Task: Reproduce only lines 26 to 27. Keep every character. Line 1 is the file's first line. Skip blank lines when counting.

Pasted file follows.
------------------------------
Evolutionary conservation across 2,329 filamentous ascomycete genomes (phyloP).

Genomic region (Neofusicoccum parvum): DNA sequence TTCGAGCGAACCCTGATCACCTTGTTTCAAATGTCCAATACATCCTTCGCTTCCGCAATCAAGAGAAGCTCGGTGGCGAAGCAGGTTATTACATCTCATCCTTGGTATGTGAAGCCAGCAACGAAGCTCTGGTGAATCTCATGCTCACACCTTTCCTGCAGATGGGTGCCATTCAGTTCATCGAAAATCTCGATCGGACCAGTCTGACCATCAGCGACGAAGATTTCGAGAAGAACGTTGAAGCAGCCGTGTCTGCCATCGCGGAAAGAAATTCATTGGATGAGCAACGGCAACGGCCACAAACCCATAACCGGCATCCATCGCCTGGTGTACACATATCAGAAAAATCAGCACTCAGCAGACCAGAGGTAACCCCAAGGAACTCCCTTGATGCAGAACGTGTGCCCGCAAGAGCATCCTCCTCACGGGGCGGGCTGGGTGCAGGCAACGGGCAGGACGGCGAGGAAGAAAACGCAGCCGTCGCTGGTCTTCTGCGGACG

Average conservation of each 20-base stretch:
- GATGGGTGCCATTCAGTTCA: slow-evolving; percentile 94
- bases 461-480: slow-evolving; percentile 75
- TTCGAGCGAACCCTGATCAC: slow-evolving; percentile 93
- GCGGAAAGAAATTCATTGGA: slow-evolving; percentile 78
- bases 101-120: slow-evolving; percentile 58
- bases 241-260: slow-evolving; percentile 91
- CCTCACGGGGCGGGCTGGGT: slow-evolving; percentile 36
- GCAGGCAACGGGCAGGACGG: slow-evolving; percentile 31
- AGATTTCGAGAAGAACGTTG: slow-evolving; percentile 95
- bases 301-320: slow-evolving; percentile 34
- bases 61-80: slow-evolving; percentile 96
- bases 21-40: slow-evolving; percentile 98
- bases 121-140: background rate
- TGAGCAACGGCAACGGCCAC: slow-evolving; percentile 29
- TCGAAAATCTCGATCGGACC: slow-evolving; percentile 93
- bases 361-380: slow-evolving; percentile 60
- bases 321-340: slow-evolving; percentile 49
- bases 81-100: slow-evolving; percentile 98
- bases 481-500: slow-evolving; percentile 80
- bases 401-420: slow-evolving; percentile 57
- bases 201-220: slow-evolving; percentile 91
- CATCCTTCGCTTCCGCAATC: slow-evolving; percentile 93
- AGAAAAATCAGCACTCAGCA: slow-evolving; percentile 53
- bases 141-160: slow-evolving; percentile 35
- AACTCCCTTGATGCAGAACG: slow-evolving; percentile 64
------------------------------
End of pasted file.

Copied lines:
- AGAAAAATCAGCACTCAGCA: slow-evolving; percentile 53
- bases 141-160: slow-evolving; percentile 35